Under the circumstances, it’d be quite reasonable for them to attempt to recoup their legal costs.

So that was that. Two Liberals, three charges, three acquittals — and rightly so, says I. As I’ve said before, the Crown’s desultory shambles of a case managed to shift me from thinking Lougheed and Sorbara behaved greasily, if not illegally, to thinking they had barely done anything noteworthy. Both claimed to have no regrets on Tuesday; moments after the acquittal, the Liberals welcomed Sorbara back into the fold on Twitter. The opposition’s rote angry press releases ring rather hollow — especially in the Tories’ case, considering all the recent allegations of riding-level skullduggery.

On the bright side, we have some precedent at least. This is the first time anyone has ever been charged under the bribery provision of the Ontario Election Act, which dates from 1998. Seven other provinces have similar bribery provisions in their election acts; so far as I can tell no one has ever been charged under them either. The only mentions made of the new provision in debates at the Ontario legislature were about how everyone would surely agree it was a great idea. The next time politicians decide to tinker with the Election Act, they should get their intentions on the record. Had Borenstein sided with the Crown, he would nearly have outlawed politics altogether.

October 6, 2017

New NDP leader Jagmeet Singh even gets the thumbs up from crusty old conservative fogey

Filed under: Cancon, Media, Politics — Tags: , , , , — Nicholas @ 06:00

That is, Singh is seen as a much bigger threat to Justin Trudeau than to “stodgy” Andrew Scheer … which, in electoral terms, might leave the Liberals and NDP fighting it out for second place in the polls and the Conservatives up near majority territory. He’s certainly teh new hotness as far as the newspapers are concerned:

The media is buzzing about Jagmeet Singh being a game changer. Campbell Clark, writing in the Globe and Mail, says that “The NDP once picked stalwarts to fight the good fight as leader. Now, they have chosen someone who might disrupt Canadian politics. Don’t underestimate the potential for Jagmeet Singh to shake things up.” Chantal Hébert, writing in the Toronto Star, says “[Andrew] Scheer has to be hoping that Singh will give Trudeau more of a run for his money, for it usually takes a divided progressive vote for the Conservatives to win power.” And Lorne Gunter, writing in the Edmonton Sun, says that “Trudeau is a paper “progressive” – a poser – compared to Singh … [and] … unlike Thomas Mulcair, Singh’s predecessor as NDP leader, Singh won’t lose core social democrat voters by running to the right of the Liberals in the next federal election the way Mulcair did in 2015 … [thus, and] … In short, Singh is a headache the Liberals never imagined having. Compared to Trudeau, he is younger (38 rather than 45), smarter, at least as well-dressed and even more of a trendy, politically correct symbol.“

“But,” Mr Gunter says, while Jagmeet’s Singh’s selection is bad news for the Liberals, it “should be good for the Tories … [because] … It should revive vote-splitting on the left. And it should allow Tory Leader Andrew Scheer, while dull, to appear as the only clear alternative to the two Big Government leaders.”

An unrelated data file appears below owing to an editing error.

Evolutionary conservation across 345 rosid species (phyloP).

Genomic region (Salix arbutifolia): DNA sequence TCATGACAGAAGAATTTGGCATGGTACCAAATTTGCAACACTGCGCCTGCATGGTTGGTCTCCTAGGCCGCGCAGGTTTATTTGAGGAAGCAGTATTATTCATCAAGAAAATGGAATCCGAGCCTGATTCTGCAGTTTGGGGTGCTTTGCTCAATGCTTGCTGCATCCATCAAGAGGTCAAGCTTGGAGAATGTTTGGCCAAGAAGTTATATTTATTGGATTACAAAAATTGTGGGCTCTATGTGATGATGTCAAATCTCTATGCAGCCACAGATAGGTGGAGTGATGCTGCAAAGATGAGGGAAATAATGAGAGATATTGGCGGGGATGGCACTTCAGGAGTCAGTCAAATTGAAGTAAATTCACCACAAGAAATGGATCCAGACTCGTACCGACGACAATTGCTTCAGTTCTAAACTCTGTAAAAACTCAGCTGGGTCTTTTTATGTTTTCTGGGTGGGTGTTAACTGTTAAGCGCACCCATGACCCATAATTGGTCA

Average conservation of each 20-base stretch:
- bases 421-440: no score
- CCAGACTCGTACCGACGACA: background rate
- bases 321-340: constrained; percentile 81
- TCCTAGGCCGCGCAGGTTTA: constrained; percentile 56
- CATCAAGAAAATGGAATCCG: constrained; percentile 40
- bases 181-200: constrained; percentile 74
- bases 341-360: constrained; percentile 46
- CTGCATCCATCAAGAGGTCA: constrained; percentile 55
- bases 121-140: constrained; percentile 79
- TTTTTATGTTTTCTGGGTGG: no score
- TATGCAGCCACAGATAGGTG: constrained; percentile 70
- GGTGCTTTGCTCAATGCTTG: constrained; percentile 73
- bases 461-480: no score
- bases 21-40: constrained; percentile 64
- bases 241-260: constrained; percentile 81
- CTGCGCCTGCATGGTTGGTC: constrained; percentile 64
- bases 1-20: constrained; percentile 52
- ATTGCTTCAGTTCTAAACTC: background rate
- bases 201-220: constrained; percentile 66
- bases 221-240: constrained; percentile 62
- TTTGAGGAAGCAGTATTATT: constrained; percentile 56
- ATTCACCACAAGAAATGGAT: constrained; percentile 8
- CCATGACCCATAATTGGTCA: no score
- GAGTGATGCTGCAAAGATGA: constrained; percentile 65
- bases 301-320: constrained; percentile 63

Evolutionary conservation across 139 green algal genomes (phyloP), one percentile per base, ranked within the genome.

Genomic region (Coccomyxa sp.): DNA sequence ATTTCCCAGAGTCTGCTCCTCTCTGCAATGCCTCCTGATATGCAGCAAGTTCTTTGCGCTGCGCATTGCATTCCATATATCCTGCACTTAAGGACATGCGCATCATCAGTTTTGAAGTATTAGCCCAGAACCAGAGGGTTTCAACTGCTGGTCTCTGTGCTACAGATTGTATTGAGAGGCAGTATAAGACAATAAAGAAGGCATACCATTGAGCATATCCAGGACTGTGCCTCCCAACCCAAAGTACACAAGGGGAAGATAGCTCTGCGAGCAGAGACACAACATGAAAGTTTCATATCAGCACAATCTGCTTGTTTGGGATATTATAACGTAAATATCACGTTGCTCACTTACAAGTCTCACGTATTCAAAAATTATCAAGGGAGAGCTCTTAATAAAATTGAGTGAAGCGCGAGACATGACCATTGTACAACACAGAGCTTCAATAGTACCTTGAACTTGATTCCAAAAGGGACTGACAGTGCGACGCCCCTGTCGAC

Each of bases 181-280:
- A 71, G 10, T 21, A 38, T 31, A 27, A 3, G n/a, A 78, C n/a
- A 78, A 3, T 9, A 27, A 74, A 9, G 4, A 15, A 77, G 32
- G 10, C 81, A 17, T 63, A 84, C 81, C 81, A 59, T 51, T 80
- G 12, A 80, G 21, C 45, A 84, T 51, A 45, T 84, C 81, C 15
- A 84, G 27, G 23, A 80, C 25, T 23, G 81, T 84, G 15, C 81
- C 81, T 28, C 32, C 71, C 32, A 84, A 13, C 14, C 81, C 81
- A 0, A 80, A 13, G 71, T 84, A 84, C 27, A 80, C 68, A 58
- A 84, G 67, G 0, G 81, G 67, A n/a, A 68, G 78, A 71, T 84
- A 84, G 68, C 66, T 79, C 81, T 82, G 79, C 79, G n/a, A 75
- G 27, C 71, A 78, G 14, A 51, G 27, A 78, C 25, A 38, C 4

Singh isn’t likely to draw a lot of votes from the Tories, but he’s a major threat to Trudeau in exactly those mediagenic qualities that Trudeau used to such great effect in the last federal election. Justin is in danger of being out-cooled by the new guy. A lot will depend on how long the media allows Singh’s political honeymoon to last, as they will be the primary channel for the “cool duel” to play out.

October 3, 2017

Jagmeet Singh wins the federal NDP leadership race

Filed under: Cancon, Politics — Tags: , , , , — Nicholas @ 05:00

The NDP have finally selected a leader who may be able to recapture some of the “lightning in a bottle” phenomenon of the late Jack Layton’s time as party leader (and bring back some former NDP voters who plumped for Justin last time around). Jay Currie is enthusiastic about the new guy:

Federal NDP leader Jagmeet Singh taking part in a Pride Parade in June 2017 (during the leadership campaign).
Photo via Wikimedia.

… I was cheered to see the rollover victory of Jagmeet Singh for the NDP leadership. Singh seems to be from the pragmatic end of the NDP and will be relatively immune from identitarian and intersectional attack simply because he’s brown and wears brilliant turbans. He’s intelligent, well spoken and has a bit of charisma. And he is just going to kill Justin Trudeau in places Trudeau needs to win.

It is simplistic to say that the Sikh community in Canada will universally support one of its own, there will certainly be a temptation to defect from Trudeau to Singh. While that might have some effect in Tory ridings, it will be felt most strongly in seats which have traditionally swung from Liberal to New Democrat and back again.

I am not sure, however, that Singh’s ethnicity is his biggest threat to Trudeau. By 2019 the emptiness of much of the Liberal’s program will be apparent to all. The broken promises, the tepid policy initiatives and, above all, the fiscal incompetence on the revenue side and on expenditures will be pretty apparent. For small business owners and consumers with half a clue, the combination of the lunatic small business tax measures and the expensive, but pointless, carbon tax will pour votes into the Conservative column. But with Canada’s first past the post system, that may not be enough.